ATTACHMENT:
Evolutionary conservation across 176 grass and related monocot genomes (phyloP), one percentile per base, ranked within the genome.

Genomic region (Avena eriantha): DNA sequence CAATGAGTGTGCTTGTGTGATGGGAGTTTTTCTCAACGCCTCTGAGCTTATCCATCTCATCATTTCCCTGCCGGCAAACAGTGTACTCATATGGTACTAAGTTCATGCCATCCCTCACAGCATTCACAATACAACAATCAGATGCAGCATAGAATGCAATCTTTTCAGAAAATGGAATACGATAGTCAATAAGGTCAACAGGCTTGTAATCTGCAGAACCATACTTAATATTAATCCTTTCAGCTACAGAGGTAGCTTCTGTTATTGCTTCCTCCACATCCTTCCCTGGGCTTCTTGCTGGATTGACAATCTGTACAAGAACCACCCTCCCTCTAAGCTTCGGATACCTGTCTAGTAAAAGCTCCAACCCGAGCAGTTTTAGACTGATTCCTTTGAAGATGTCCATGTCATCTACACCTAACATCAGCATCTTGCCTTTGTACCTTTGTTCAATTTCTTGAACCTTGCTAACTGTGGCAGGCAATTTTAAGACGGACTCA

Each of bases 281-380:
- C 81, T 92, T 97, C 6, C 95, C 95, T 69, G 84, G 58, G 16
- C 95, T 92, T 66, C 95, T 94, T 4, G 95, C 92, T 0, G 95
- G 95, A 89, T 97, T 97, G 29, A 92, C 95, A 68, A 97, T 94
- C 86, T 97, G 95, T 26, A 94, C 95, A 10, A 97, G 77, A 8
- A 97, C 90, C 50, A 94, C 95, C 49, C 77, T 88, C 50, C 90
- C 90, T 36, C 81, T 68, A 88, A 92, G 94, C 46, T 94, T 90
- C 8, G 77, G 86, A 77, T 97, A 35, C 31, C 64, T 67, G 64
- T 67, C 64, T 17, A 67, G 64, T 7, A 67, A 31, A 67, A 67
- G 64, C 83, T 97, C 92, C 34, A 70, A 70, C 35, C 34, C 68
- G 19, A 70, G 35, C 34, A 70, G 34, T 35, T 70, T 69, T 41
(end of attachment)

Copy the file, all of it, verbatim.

Evolutionary conservation across 176 grass and related monocot genomes (phyloP), one percentile per base, ranked within the genome.

Genomic region (Avena eriantha): DNA sequence CAATGAGTGTGCTTGTGTGATGGGAGTTTTTCTCAACGCCTCTGAGCTTATCCATCTCATCATTTCCCTGCCGGCAAACAGTGTACTCATATGGTACTAAGTTCATGCCATCCCTCACAGCATTCACAATACAACAATCAGATGCAGCATAGAATGCAATCTTTTCAGAAAATGGAATACGATAGTCAATAAGGTCAACAGGCTTGTAATCTGCAGAACCATACTTAATATTAATCCTTTCAGCTACAGAGGTAGCTTCTGTTATTGCTTCCTCCACATCCTTCCCTGGGCTTCTTGCTGGATTGACAATCTGTACAAGAACCACCCTCCCTCTAAGCTTCGGATACCTGTCTAGTAAAAGCTCCAACCCGAGCAGTTTTAGACTGATTCCTTTGAAGATGTCCATGTCATCTACACCTAACATCAGCATCTTGCCTTTGTACCTTTGTTCAATTTCTTGAACCTTGCTAACTGTGGCAGGCAATTTTAAGACGGACTCA

Each of bases 281-380:
- C 81, T 92, T 97, C 6, C 95, C 95, T 69, G 84, G 58, G 16
- C 95, T 92, T 66, C 95, T 94, T 4, G 95, C 92, T 0, G 95
- G 95, A 89, T 97, T 97, G 29, A 92, C 95, A 68, A 97, T 94
- C 86, T 97, G 95, T 26, A 94, C 95, A 10, A 97, G 77, A 8
- A 97, C 90, C 50, A 94, C 95, C 49, C 77, T 88, C 50, C 90
- C 90, T 36, C 81, T 68, A 88, A 92, G 94, C 46, T 94, T 90
- C 8, G 77, G 86, A 77, T 97, A 35, C 31, C 64, T 67, G 64
- T 67, C 64, T 17, A 67, G 64, T 7, A 67, A 31, A 67, A 67
- G 64, C 83, T 97, C 92, C 34, A 70, A 70, C 35, C 34, C 68
- G 19, A 70, G 35, C 34, A 70, G 34, T 35, T 70, T 69, T 41